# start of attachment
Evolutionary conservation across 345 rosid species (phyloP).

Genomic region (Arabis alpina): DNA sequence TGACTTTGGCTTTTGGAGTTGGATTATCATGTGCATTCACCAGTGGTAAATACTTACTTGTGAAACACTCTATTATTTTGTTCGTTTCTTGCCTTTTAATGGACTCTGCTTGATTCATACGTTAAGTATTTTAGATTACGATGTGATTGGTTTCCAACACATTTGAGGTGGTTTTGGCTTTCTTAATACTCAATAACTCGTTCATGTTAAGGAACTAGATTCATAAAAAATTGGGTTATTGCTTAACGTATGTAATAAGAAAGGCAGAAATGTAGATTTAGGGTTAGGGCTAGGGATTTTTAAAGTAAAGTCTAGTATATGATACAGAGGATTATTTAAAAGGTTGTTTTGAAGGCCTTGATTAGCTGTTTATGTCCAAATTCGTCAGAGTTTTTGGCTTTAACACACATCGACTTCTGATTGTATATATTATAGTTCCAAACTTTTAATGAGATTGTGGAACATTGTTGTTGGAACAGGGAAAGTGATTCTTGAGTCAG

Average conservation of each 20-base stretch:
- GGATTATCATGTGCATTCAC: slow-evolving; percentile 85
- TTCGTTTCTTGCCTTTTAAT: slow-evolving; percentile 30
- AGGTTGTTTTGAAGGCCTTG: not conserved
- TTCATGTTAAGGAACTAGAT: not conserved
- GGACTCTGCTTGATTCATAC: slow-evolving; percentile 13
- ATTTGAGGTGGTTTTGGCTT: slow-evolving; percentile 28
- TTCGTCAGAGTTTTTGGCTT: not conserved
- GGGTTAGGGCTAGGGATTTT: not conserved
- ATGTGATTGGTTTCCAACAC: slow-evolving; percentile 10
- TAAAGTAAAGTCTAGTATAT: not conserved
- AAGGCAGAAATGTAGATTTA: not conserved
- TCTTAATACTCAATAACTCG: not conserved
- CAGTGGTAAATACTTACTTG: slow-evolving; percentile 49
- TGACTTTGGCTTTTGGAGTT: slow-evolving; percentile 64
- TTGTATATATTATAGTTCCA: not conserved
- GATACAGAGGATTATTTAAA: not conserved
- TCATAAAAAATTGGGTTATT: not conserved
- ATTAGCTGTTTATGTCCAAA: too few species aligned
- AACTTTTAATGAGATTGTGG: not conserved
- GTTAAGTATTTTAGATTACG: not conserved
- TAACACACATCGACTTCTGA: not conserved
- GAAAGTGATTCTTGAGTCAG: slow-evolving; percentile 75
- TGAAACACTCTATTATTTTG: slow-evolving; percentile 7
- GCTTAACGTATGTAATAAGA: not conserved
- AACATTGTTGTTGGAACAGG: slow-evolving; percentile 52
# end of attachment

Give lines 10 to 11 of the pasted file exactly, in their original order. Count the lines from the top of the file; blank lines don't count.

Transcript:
- TTCGTCAGAGTTTTTGGCTT: not conserved
- GGGTTAGGGCTAGGGATTTT: not conserved